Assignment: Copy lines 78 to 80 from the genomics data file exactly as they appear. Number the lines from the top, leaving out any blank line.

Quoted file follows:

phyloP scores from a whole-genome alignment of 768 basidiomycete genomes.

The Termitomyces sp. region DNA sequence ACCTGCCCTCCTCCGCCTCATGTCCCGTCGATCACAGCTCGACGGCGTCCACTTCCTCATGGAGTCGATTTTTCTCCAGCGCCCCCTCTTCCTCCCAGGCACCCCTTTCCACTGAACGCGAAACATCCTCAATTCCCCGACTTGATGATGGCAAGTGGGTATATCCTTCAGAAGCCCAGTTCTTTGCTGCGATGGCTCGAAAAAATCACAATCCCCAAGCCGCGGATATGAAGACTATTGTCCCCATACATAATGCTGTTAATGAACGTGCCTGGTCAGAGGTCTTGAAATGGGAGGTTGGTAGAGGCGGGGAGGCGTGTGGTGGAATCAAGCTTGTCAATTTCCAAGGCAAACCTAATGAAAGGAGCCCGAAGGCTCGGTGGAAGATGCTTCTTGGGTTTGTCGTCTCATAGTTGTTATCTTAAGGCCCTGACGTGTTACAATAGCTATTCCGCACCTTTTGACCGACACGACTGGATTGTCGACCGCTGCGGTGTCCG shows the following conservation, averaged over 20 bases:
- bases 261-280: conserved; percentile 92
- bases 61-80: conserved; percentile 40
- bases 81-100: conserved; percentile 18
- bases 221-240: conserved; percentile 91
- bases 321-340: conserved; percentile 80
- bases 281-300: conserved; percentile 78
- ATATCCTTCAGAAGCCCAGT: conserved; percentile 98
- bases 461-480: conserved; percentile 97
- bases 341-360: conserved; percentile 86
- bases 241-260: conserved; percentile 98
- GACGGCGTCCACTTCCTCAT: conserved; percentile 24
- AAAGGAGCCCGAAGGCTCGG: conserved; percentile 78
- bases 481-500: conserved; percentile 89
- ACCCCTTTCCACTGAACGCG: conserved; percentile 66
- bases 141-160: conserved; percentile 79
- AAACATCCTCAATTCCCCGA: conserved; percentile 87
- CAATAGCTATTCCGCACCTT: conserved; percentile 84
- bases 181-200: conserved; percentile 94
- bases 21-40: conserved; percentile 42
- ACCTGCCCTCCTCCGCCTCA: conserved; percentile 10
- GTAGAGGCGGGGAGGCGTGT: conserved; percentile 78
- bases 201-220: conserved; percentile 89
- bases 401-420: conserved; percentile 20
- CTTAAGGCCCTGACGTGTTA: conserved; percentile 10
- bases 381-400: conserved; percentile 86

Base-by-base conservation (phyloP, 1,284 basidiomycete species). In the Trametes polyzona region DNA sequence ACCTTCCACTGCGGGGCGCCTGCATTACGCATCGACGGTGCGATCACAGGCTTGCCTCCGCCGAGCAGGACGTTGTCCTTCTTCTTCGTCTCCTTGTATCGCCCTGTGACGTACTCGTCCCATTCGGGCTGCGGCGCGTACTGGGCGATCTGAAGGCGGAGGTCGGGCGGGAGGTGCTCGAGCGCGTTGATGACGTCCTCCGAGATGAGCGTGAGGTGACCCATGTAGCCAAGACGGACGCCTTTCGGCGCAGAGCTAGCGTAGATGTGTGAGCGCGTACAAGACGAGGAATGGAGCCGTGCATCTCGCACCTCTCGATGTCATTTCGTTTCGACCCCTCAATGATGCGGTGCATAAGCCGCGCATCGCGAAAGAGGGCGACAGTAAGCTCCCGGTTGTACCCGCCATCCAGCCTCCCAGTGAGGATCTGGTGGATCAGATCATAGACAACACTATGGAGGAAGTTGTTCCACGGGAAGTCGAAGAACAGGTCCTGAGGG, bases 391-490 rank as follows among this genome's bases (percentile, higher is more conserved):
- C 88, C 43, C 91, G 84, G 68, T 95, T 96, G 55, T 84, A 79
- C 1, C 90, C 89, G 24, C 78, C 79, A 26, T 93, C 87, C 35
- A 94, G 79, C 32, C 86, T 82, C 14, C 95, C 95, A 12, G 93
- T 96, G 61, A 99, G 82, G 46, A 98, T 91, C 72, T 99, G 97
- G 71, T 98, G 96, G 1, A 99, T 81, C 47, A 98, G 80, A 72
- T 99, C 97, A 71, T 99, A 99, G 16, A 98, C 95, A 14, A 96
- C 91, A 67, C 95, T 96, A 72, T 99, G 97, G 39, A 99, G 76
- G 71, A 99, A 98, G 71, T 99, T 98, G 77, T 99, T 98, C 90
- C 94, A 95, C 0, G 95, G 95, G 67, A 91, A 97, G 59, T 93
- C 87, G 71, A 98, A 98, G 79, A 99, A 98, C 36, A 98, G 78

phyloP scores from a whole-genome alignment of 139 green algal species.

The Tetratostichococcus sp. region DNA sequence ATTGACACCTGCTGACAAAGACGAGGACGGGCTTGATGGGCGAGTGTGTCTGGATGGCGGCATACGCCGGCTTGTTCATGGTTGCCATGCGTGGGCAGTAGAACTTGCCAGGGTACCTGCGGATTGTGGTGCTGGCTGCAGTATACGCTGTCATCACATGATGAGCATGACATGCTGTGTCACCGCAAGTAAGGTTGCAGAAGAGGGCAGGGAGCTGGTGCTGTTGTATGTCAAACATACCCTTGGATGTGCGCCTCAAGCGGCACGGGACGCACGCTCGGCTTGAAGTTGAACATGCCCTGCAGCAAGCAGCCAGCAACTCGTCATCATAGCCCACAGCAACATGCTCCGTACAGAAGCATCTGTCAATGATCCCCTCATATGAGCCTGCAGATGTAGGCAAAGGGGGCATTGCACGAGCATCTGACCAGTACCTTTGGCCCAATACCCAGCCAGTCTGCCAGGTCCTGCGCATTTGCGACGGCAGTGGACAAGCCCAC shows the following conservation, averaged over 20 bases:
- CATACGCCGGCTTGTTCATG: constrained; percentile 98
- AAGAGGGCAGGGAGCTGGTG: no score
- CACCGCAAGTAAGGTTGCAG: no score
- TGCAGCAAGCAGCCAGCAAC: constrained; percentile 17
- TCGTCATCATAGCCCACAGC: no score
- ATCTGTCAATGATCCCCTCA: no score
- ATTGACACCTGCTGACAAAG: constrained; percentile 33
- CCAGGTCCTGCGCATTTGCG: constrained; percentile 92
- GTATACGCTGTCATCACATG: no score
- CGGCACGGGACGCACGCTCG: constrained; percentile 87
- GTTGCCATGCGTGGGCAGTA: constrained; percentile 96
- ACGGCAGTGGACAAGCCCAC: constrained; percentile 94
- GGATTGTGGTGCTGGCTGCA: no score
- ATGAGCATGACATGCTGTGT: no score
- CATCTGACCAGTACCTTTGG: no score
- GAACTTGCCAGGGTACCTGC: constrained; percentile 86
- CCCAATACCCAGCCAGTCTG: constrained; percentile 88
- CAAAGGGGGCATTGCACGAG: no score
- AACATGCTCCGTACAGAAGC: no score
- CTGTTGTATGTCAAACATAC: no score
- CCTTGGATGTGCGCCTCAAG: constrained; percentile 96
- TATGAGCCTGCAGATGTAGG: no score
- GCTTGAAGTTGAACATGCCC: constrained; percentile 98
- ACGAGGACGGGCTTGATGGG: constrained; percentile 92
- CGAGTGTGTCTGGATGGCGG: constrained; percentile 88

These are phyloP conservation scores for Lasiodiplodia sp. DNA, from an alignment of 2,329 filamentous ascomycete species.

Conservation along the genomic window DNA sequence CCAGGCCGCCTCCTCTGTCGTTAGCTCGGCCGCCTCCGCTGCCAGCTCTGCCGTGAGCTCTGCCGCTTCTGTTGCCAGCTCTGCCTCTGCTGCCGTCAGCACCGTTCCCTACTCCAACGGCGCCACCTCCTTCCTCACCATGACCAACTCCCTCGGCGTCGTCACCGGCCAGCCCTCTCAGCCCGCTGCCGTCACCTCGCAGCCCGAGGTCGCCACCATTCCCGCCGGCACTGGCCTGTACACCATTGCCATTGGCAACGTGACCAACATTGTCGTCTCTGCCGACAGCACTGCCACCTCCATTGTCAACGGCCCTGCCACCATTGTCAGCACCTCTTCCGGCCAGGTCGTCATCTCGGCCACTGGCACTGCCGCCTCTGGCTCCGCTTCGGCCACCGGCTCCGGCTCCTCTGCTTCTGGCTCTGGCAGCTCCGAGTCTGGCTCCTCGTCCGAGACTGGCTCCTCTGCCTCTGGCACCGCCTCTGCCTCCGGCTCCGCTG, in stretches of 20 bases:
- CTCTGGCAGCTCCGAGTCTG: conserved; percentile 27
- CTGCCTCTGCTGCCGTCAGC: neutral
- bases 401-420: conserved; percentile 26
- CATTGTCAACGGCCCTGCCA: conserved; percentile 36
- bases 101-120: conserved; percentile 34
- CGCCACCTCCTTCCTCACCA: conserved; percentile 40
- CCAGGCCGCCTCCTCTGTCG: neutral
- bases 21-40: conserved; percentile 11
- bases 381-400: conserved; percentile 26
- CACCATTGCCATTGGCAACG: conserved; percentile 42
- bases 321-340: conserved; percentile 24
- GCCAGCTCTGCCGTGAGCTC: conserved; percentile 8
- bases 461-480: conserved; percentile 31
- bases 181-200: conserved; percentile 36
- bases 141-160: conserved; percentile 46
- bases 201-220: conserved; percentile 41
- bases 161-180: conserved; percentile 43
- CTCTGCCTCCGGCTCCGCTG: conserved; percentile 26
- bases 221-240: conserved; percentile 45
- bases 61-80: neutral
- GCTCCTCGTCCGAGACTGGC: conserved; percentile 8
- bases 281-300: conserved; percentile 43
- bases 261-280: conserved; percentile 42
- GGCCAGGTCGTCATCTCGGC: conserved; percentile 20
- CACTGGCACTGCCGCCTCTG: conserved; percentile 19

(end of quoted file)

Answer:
- bases 321-340: conserved; percentile 24
- GCCAGCTCTGCCGTGAGCTC: conserved; percentile 8
- bases 461-480: conserved; percentile 31